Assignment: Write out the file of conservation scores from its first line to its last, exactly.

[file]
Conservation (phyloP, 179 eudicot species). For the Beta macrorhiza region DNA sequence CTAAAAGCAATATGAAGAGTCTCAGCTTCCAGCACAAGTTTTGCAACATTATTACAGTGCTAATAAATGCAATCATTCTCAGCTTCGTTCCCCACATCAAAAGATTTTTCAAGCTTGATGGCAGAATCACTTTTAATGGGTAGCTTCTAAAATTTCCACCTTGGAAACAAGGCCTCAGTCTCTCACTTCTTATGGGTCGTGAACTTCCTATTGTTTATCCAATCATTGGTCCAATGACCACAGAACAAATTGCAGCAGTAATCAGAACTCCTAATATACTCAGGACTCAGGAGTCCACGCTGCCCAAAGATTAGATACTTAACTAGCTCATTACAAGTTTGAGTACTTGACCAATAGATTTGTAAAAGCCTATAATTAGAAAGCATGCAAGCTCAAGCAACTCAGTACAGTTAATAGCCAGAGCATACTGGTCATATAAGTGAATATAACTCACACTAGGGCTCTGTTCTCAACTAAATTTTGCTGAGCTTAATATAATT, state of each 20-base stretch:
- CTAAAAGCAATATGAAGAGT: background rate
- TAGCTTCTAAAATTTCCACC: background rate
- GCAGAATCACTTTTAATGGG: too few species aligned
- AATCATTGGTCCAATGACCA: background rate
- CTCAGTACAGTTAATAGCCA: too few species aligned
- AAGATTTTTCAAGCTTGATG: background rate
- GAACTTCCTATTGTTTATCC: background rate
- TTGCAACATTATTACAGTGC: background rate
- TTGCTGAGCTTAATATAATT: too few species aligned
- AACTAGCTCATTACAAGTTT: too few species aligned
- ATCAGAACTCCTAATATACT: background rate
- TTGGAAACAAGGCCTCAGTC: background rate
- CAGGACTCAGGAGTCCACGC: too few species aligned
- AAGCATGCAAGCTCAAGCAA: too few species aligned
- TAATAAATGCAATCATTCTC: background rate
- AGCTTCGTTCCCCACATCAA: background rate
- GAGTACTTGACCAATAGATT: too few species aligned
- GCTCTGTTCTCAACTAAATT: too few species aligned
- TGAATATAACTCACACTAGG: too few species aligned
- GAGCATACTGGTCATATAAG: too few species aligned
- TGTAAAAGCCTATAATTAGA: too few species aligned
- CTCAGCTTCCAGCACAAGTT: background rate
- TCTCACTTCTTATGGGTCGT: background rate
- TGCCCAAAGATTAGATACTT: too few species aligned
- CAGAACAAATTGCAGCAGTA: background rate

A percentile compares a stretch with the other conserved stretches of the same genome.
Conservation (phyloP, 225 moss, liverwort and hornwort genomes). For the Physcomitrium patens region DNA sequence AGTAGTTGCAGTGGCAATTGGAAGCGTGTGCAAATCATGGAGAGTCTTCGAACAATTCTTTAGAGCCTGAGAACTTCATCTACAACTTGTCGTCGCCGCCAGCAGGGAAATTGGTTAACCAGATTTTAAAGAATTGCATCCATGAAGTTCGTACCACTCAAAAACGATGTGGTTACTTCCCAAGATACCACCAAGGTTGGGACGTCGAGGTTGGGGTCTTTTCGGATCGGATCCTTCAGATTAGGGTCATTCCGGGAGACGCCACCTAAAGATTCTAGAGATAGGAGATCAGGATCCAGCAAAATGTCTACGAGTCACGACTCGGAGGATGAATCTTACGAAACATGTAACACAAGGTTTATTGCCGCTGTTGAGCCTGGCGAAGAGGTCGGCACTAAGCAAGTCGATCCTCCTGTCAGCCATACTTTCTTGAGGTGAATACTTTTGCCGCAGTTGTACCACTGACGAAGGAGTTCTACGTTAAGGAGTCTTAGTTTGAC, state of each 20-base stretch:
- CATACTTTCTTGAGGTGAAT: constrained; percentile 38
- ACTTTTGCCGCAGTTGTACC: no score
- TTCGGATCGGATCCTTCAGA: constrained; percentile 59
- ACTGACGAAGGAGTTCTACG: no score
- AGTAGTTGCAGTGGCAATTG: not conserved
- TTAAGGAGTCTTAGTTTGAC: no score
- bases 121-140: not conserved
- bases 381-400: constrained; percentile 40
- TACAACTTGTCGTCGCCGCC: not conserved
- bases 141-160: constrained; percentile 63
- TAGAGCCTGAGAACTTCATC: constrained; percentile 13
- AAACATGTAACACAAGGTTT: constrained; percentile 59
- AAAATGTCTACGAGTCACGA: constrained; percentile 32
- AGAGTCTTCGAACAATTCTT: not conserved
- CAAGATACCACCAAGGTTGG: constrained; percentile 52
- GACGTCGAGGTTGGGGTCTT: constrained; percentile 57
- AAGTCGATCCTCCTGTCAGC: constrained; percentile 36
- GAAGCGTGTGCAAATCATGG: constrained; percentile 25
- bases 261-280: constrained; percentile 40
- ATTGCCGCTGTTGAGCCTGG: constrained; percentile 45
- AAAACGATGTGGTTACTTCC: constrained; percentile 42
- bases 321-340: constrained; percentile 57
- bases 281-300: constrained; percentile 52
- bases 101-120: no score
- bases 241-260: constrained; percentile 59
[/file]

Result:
Conservation (phyloP, 179 eudicot species). For the Beta macrorhiza region DNA sequence CTAAAAGCAATATGAAGAGTCTCAGCTTCCAGCACAAGTTTTGCAACATTATTACAGTGCTAATAAATGCAATCATTCTCAGCTTCGTTCCCCACATCAAAAGATTTTTCAAGCTTGATGGCAGAATCACTTTTAATGGGTAGCTTCTAAAATTTCCACCTTGGAAACAAGGCCTCAGTCTCTCACTTCTTATGGGTCGTGAACTTCCTATTGTTTATCCAATCATTGGTCCAATGACCACAGAACAAATTGCAGCAGTAATCAGAACTCCTAATATACTCAGGACTCAGGAGTCCACGCTGCCCAAAGATTAGATACTTAACTAGCTCATTACAAGTTTGAGTACTTGACCAATAGATTTGTAAAAGCCTATAATTAGAAAGCATGCAAGCTCAAGCAACTCAGTACAGTTAATAGCCAGAGCATACTGGTCATATAAGTGAATATAACTCACACTAGGGCTCTGTTCTCAACTAAATTTTGCTGAGCTTAATATAATT, state of each 20-base stretch:
- CTAAAAGCAATATGAAGAGT: background rate
- TAGCTTCTAAAATTTCCACC: background rate
- GCAGAATCACTTTTAATGGG: too few species aligned
- AATCATTGGTCCAATGACCA: background rate
- CTCAGTACAGTTAATAGCCA: too few species aligned
- AAGATTTTTCAAGCTTGATG: background rate
- GAACTTCCTATTGTTTATCC: background rate
- TTGCAACATTATTACAGTGC: background rate
- TTGCTGAGCTTAATATAATT: too few species aligned
- AACTAGCTCATTACAAGTTT: too few species aligned
- ATCAGAACTCCTAATATACT: background rate
- TTGGAAACAAGGCCTCAGTC: background rate
- CAGGACTCAGGAGTCCACGC: too few species aligned
- AAGCATGCAAGCTCAAGCAA: too few species aligned
- TAATAAATGCAATCATTCTC: background rate
- AGCTTCGTTCCCCACATCAA: background rate
- GAGTACTTGACCAATAGATT: too few species aligned
- GCTCTGTTCTCAACTAAATT: too few species aligned
- TGAATATAACTCACACTAGG: too few species aligned
- GAGCATACTGGTCATATAAG: too few species aligned
- TGTAAAAGCCTATAATTAGA: too few species aligned
- CTCAGCTTCCAGCACAAGTT: background rate
- TCTCACTTCTTATGGGTCGT: background rate
- TGCCCAAAGATTAGATACTT: too few species aligned
- CAGAACAAATTGCAGCAGTA: background rate

A percentile compares a stretch with the other conserved stretches of the same genome.
Conservation (phyloP, 225 moss, liverwort and hornwort genomes). For the Physcomitrium patens region DNA sequence AGTAGTTGCAGTGGCAATTGGAAGCGTGTGCAAATCATGGAGAGTCTTCGAACAATTCTTTAGAGCCTGAGAACTTCATCTACAACTTGTCGTCGCCGCCAGCAGGGAAATTGGTTAACCAGATTTTAAAGAATTGCATCCATGAAGTTCGTACCACTCAAAAACGATGTGGTTACTTCCCAAGATACCACCAAGGTTGGGACGTCGAGGTTGGGGTCTTTTCGGATCGGATCCTTCAGATTAGGGTCATTCCGGGAGACGCCACCTAAAGATTCTAGAGATAGGAGATCAGGATCCAGCAAAATGTCTACGAGTCACGACTCGGAGGATGAATCTTACGAAACATGTAACACAAGGTTTATTGCCGCTGTTGAGCCTGGCGAAGAGGTCGGCACTAAGCAAGTCGATCCTCCTGTCAGCCATACTTTCTTGAGGTGAATACTTTTGCCGCAGTTGTACCACTGACGAAGGAGTTCTACGTTAAGGAGTCTTAGTTTGAC, state of each 20-base stretch:
- CATACTTTCTTGAGGTGAAT: constrained; percentile 38
- ACTTTTGCCGCAGTTGTACC: no score
- TTCGGATCGGATCCTTCAGA: constrained; percentile 59
- ACTGACGAAGGAGTTCTACG: no score
- AGTAGTTGCAGTGGCAATTG: not conserved
- TTAAGGAGTCTTAGTTTGAC: no score
- bases 121-140: not conserved
- bases 381-400: constrained; percentile 40
- TACAACTTGTCGTCGCCGCC: not conserved
- bases 141-160: constrained; percentile 63
- TAGAGCCTGAGAACTTCATC: constrained; percentile 13
- AAACATGTAACACAAGGTTT: constrained; percentile 59
- AAAATGTCTACGAGTCACGA: constrained; percentile 32
- AGAGTCTTCGAACAATTCTT: not conserved
- CAAGATACCACCAAGGTTGG: constrained; percentile 52
- GACGTCGAGGTTGGGGTCTT: constrained; percentile 57
- AAGTCGATCCTCCTGTCAGC: constrained; percentile 36
- GAAGCGTGTGCAAATCATGG: constrained; percentile 25
- bases 261-280: constrained; percentile 40
- ATTGCCGCTGTTGAGCCTGG: constrained; percentile 45
- AAAACGATGTGGTTACTTCC: constrained; percentile 42
- bases 321-340: constrained; percentile 57
- bases 281-300: constrained; percentile 52
- bases 101-120: no score
- bases 241-260: constrained; percentile 59